Bell spokesman Paolo Pasquini said the 22,421 small business customers affected are based in Ontario and Quebec.

“There will certainly be a bunch of freaked-out businesses with this compromised data,” said Dan Kelly, president of the Canadian Federation of Independent Business, who called the weekend hacking incident “quite disturbing.”

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#CyberFLASH: Consumer groups challenge Bell Canada’s data collection


OTTAWA — Two consumer advocacy groups are challenging Bell Canada’s tracking of how its wireless customers use the web, what they watch on TV and their phone call patterns.

The Public Interest Advocacy Centre and the Consumers’ Association of Canada have filed a complaint with the Canadian Radio-television and Telecommunications Commission, arguing Bell’s data collection goes against policies that protect privacy.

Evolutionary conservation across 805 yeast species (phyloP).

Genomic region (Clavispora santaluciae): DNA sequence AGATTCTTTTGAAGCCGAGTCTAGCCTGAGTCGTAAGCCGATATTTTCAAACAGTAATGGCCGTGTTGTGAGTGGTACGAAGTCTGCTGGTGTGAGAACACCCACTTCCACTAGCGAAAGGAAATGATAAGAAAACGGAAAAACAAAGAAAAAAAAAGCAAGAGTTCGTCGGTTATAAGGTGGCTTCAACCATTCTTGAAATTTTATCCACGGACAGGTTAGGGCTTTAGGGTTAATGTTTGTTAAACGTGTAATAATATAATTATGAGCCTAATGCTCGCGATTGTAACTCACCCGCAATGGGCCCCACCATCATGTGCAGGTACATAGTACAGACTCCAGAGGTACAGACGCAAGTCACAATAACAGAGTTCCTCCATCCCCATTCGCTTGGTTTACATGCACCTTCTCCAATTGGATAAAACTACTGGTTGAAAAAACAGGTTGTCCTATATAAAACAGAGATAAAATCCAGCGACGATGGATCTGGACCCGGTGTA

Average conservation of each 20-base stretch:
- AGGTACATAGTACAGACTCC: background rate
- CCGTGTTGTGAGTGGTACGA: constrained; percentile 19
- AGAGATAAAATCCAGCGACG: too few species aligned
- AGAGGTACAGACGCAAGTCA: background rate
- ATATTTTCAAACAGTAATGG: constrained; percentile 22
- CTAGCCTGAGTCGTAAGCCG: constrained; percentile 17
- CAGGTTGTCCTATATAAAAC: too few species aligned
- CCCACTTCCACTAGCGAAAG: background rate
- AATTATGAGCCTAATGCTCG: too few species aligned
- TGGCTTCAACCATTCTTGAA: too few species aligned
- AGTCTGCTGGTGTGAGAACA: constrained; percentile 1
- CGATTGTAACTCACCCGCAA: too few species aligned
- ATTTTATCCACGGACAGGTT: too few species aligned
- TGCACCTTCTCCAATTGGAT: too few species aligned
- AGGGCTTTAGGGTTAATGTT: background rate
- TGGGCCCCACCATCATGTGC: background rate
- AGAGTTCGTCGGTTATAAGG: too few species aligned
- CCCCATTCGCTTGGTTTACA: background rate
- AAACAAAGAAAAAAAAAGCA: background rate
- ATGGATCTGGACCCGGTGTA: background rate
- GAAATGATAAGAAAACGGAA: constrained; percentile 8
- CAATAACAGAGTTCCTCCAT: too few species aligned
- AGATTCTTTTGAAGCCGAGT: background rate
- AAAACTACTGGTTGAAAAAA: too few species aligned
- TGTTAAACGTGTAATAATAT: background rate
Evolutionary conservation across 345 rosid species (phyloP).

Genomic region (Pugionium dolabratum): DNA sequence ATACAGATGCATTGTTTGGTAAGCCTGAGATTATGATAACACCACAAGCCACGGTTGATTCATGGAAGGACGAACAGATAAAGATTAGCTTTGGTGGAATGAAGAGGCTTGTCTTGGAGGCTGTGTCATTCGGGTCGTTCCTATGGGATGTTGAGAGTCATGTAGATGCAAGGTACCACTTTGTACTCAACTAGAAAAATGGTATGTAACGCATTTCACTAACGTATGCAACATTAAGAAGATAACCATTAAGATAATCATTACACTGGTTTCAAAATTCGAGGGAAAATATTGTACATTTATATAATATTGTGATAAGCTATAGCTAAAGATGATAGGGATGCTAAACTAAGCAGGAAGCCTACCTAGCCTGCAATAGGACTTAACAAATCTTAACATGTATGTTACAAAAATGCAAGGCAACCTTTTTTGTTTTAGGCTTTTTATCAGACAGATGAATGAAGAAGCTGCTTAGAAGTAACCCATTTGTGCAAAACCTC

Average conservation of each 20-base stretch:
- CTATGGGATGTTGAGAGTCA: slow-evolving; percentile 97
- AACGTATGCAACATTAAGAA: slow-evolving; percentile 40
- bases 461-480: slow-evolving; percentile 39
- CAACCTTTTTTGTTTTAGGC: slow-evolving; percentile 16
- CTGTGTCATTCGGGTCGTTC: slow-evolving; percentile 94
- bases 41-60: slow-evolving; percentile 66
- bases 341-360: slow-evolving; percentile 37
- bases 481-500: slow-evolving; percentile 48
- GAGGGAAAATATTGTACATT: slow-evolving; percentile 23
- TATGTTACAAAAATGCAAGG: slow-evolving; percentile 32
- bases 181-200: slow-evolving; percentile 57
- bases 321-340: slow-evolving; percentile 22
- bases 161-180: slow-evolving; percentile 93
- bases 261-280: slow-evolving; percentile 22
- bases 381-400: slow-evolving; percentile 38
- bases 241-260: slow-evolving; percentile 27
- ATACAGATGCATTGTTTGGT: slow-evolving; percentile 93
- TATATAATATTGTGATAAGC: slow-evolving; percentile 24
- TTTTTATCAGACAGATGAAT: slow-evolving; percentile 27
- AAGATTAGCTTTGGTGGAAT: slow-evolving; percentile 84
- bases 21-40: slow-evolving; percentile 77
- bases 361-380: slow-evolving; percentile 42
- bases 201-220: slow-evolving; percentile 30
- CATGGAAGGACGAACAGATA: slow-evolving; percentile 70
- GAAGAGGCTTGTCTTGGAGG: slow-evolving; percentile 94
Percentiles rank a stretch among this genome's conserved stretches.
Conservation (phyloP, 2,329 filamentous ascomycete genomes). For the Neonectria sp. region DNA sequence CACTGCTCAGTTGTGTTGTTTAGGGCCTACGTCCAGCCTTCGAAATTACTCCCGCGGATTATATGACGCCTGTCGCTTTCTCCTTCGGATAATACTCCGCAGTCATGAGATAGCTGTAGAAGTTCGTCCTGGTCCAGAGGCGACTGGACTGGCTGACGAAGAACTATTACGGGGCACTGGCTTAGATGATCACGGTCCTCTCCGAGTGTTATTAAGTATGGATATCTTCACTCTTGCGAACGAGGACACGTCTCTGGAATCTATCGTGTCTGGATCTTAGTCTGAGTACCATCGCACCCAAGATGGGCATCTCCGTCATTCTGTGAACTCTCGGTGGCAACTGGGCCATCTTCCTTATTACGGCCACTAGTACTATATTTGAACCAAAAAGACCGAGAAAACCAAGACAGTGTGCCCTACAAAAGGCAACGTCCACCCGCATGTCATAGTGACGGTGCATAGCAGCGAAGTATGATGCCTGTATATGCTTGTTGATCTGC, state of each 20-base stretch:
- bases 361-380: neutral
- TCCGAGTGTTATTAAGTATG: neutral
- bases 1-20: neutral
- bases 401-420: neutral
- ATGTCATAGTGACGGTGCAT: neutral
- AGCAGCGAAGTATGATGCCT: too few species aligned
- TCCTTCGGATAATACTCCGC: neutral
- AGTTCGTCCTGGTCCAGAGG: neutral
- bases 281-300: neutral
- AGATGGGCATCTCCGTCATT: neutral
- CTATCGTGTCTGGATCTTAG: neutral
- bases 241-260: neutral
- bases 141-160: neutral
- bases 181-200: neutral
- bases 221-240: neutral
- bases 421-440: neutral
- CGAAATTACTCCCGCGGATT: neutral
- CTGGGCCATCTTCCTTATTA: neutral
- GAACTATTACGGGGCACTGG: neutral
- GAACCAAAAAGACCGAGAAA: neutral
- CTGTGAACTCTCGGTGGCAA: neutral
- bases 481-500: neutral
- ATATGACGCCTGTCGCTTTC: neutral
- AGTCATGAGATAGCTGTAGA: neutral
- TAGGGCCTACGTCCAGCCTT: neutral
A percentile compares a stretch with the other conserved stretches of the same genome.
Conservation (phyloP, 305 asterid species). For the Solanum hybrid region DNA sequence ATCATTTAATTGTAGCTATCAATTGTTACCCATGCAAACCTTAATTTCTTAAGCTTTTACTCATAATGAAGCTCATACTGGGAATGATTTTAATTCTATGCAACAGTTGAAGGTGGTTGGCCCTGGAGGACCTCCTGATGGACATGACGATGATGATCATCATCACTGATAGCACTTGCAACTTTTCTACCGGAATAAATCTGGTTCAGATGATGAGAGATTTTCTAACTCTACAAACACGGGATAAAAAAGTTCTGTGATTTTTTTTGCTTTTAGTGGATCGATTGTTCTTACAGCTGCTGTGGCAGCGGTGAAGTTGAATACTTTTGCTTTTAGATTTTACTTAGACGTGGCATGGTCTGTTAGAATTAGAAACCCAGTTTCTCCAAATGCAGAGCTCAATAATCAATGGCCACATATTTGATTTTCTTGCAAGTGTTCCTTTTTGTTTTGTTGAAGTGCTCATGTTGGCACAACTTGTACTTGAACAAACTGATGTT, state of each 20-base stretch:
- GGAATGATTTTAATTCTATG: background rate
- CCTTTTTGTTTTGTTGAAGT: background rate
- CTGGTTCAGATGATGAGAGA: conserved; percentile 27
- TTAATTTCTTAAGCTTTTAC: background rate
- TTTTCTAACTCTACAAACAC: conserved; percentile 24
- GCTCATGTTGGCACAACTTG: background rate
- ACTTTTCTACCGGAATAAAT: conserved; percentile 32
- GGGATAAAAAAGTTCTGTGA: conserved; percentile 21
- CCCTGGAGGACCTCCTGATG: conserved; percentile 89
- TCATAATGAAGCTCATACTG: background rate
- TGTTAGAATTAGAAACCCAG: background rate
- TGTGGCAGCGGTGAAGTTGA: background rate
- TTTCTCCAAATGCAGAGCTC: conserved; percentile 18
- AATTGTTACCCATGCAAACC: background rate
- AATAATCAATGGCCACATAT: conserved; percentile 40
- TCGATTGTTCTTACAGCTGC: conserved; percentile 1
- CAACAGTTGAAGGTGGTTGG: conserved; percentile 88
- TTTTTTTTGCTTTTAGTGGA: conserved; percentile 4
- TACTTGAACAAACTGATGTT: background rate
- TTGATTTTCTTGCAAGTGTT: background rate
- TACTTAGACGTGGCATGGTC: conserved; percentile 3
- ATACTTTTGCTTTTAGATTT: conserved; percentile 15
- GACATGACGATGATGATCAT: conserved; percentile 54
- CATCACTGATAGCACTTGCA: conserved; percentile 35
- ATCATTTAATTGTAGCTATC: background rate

Bell announced last November that it would collect consumers’ data to put targeted ads on mobile devices, improve its network performance and for marketing reports.

The company has said the data it collects will not be linked with a customer’s identity and they can opt out of the program.

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Report due on business risks from cyber crime


Canadians are about to get their first comprehensive look at the extent of cyber crime on domestic business. The inaugural Canadian report by the International Cyber Security Protection Alliance (ICSPA) promises to provide insight into the current and emerging threats to a range of sectors, including telecommunications, utilities, finance and defence.